News from the Colleges
Dental Students Launch "What It Means to Me" Lecture Series

2010-11 NYU ADEA chapter Executive Board members listen to a presentation by Dr. Martin Roy, professor of basic science and craniofacial biology.

Students in the NYU chapter of the American Dental Education Association (ADEA) have introduced a new lecture series designed to encourage students to pursue careers in dental education and research. Entitled "What It Means to Me," the series, which began in November 2010, has featured faculty members who share stories about their personal lives and their journeys toward careers in academia.

Sam Bae, Class of 2012 and president of the NYU ADEA chapter, explained that "one of our visions as a chapter is to bring students and faculty closer together by sharing mutual motivations and aspirations. The 'What It Means to Me' lecture series allows us to do that by inviting notable faculty members to speak, those who we believe have had significant influence and made important contributions to the students' learning experience over the course of their studies at NYUCD."

Faculty speakers to date have included Dr. Ivy Peltz, clinical associate professor of cariology and comprehensive care; Dr. Maureen McAndrew, clinical associate professor of cariology and comprehensive care and director of clinical faculty education; Dr. Kathleen Kinnally, professor of basic science and craniofacial biology; Dr. Martin Roy, professor of basic science and craniofacial biology; Dr. Anthony Vernillo, professor of oral and maxillofacial pathology, radiology, and medicine; Dr. Charlie Larsen, clinical assistant professor of pediatric dentistry; and Dr. Wayne Kye, clinical assistant professor of periodontology and implant dentistry.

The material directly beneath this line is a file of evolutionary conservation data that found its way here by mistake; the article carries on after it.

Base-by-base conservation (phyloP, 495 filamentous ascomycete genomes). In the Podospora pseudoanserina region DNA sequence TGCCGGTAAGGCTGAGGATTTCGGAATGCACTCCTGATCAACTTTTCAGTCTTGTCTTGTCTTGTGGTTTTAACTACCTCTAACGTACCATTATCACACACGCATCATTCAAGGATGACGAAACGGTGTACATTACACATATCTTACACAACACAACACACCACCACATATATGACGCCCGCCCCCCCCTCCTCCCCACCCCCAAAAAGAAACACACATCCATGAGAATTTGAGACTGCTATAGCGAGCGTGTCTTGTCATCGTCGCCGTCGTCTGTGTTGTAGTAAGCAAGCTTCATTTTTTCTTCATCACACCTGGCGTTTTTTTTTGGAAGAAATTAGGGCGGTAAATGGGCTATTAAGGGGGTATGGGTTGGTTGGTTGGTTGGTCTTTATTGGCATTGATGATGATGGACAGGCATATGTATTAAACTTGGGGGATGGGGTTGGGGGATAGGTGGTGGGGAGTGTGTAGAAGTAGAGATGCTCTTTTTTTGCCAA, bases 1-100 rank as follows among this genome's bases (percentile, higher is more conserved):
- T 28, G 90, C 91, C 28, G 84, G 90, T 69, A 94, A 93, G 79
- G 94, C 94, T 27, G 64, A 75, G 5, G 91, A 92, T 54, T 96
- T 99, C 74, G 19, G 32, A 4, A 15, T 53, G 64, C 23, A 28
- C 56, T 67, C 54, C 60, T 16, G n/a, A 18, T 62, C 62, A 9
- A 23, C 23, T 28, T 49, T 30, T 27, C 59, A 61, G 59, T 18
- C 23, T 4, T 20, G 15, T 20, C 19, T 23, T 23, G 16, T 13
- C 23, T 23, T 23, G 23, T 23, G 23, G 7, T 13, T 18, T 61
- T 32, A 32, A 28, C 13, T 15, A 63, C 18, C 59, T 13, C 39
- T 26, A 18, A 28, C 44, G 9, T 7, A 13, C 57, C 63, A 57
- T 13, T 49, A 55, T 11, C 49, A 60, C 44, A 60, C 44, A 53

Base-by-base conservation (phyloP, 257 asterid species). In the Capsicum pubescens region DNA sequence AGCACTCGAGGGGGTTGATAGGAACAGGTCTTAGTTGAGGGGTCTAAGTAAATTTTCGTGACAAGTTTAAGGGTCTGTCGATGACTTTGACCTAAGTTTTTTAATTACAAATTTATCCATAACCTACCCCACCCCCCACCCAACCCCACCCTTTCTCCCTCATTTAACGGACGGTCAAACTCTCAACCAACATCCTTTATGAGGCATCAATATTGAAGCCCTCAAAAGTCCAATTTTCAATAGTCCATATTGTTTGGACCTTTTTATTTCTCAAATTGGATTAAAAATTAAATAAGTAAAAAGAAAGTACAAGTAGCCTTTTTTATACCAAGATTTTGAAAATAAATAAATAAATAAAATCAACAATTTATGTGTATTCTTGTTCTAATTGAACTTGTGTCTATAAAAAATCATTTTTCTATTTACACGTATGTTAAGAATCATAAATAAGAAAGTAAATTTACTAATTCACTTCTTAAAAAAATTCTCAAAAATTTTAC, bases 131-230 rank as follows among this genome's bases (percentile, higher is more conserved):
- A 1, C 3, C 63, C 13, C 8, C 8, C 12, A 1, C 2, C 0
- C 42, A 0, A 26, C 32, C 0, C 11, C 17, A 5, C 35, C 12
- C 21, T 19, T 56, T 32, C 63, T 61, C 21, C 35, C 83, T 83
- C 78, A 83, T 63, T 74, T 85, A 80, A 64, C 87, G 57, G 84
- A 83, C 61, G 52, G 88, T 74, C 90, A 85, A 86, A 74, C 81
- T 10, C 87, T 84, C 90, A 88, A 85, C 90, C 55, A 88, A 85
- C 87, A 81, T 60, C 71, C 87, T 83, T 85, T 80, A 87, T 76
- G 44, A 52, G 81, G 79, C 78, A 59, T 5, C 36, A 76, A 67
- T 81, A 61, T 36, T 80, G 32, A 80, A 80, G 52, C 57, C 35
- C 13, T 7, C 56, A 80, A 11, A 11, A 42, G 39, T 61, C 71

"Talking with students at the 'What It Means to Me' event about how I developed my own academic career was a wonderful opportunity to interact in a very different way from that of a formal talk," said Dr. Vernillo. "I was able to share my unique, personal challenges of pursuing a goal that was very different from what most did in dentistry at the time. I truly enjoyed the questions and conversations that came afterward, and I hope that my talk will help others along their own way in our profession."

Hans Hsu, Class of 2013, noted that "the lecture series has been a wonderful opportunity for students like me to get firsthand accounts of just some of the possible career opportunities that are available outside of the traditional private practice setting. It was a tremendously inspiring experience to listen to Dr. Roy's and Dr. Vernillo's accounts, not only to witness their dedication to teaching and the advancement of science, but also to feel encouraged, supported, and challenged by them to pursue my interests in academia and research. I know now that I want both of those areas to be a part of my professional life in the future."